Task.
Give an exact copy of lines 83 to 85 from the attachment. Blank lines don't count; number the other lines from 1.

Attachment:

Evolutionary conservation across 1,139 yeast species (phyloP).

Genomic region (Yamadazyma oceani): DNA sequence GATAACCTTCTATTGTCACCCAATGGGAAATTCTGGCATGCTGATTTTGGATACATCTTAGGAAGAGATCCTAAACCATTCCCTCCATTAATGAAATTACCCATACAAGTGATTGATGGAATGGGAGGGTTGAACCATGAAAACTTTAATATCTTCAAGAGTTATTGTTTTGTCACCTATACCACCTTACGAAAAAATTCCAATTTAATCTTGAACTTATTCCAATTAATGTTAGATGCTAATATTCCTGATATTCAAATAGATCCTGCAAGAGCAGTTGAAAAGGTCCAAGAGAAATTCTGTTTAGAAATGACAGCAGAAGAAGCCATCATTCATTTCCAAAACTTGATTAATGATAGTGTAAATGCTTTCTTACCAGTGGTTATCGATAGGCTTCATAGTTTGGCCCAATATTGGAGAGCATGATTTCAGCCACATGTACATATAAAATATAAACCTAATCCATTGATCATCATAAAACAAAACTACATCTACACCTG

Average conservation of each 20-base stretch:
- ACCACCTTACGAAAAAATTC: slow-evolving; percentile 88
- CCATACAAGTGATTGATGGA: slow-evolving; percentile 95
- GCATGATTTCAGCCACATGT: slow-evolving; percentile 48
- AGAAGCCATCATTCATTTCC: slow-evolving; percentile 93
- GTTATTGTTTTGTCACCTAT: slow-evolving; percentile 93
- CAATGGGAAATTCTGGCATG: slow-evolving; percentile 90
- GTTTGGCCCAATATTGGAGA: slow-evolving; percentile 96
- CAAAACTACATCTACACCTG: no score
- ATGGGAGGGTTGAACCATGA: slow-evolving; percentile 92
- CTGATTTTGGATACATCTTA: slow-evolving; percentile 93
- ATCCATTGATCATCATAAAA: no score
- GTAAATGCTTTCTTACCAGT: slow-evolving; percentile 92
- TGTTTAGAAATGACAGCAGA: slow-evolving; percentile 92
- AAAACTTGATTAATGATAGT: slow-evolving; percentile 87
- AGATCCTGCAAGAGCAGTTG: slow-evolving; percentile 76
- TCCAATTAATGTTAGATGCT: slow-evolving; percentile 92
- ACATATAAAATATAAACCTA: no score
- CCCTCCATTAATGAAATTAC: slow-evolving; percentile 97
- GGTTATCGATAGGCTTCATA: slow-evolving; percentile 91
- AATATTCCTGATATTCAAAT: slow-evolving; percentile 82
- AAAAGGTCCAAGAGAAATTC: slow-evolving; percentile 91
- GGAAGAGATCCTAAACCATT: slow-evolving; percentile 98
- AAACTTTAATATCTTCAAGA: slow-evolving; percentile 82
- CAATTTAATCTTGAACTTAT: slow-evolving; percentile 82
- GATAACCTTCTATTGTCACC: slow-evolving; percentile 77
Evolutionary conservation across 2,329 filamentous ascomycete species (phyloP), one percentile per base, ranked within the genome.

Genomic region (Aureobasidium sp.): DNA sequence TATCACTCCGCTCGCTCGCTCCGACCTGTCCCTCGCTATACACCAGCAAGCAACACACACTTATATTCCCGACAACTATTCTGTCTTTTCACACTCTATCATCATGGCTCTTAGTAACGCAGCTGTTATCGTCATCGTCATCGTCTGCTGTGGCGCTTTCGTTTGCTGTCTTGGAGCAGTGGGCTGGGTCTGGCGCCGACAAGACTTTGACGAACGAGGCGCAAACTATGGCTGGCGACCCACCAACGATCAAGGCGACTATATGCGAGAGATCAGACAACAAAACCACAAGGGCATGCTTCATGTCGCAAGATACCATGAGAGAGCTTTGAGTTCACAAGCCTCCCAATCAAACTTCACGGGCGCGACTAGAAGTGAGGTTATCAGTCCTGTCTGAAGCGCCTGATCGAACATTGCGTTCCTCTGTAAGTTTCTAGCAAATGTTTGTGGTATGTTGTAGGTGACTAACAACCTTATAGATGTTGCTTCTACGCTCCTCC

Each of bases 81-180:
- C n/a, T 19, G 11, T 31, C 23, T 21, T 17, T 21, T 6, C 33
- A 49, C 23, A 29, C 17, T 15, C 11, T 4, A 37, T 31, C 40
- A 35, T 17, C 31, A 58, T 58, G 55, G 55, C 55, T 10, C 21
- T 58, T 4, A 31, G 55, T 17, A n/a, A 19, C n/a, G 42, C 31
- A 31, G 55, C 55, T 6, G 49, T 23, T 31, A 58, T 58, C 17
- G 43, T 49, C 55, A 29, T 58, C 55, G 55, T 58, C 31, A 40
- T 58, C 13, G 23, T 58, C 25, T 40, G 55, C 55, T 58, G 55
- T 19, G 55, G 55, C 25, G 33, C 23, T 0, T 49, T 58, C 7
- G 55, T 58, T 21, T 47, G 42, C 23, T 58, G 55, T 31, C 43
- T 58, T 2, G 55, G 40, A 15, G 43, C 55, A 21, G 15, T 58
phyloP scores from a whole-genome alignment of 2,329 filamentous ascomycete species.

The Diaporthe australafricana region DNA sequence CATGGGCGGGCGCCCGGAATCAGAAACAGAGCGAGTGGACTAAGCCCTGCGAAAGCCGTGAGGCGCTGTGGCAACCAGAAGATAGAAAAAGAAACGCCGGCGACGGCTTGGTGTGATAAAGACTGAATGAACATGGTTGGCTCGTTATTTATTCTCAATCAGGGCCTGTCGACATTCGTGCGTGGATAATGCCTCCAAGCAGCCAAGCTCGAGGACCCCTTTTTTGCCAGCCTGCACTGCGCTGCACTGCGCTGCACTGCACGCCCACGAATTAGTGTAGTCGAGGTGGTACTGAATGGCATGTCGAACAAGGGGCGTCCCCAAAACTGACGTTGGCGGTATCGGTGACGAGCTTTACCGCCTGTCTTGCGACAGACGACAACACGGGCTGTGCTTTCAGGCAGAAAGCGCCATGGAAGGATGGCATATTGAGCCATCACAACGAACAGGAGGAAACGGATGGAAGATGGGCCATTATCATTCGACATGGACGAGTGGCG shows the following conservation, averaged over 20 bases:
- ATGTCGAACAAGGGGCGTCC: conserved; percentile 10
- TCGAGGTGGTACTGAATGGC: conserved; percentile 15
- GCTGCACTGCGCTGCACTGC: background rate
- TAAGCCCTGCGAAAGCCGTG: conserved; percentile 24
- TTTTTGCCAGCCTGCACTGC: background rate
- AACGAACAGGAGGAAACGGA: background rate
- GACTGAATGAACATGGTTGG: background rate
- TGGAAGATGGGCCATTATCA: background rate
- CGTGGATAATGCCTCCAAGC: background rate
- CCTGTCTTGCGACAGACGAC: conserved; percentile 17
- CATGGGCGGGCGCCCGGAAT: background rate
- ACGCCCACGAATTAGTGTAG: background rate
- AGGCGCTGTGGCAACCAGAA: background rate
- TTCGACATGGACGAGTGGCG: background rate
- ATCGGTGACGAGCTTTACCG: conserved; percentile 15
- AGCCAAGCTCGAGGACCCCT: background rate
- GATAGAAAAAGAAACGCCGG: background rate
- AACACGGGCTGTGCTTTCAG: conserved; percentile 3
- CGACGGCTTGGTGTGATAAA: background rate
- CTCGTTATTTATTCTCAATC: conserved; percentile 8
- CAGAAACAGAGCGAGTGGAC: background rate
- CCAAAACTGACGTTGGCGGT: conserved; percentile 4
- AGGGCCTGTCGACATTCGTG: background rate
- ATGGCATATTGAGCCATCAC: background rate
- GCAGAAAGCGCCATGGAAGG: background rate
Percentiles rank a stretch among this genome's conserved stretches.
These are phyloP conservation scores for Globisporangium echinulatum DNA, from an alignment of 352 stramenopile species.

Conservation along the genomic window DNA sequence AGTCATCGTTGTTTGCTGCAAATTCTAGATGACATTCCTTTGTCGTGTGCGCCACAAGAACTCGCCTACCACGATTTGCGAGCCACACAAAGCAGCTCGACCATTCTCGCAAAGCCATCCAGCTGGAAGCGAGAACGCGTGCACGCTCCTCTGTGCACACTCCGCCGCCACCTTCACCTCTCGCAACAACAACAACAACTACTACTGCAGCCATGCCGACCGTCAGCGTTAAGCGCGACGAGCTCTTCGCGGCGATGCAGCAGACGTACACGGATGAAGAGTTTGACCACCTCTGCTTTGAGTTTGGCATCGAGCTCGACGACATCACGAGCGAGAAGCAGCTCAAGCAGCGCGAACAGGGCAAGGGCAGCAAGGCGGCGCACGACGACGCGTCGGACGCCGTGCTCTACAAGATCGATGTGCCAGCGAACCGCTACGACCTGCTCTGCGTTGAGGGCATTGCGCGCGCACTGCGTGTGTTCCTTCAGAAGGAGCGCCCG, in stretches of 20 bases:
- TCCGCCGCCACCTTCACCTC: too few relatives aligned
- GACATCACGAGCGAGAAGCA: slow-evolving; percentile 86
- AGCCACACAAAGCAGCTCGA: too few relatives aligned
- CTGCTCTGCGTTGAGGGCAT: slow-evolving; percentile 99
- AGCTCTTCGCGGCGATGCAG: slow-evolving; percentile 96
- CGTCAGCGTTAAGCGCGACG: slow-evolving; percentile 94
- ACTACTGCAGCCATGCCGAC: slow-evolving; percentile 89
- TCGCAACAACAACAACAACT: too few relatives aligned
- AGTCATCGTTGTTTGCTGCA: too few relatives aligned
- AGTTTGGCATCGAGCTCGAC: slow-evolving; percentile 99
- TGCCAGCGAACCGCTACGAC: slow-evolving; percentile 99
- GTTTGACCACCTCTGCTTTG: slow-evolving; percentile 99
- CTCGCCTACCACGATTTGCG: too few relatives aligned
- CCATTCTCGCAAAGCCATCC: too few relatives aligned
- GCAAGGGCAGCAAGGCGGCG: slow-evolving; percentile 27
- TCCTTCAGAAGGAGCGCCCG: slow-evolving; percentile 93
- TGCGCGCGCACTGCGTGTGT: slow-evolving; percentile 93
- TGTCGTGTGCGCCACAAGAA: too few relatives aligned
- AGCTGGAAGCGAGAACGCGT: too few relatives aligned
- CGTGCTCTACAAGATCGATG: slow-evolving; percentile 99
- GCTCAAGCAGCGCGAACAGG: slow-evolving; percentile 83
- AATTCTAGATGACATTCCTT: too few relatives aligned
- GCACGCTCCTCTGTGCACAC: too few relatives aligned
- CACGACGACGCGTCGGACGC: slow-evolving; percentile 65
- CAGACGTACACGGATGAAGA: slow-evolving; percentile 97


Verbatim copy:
- GTTTGACCACCTCTGCTTTG: slow-evolving; percentile 99
- CTCGCCTACCACGATTTGCG: too few relatives aligned
- CCATTCTCGCAAAGCCATCC: too few relatives aligned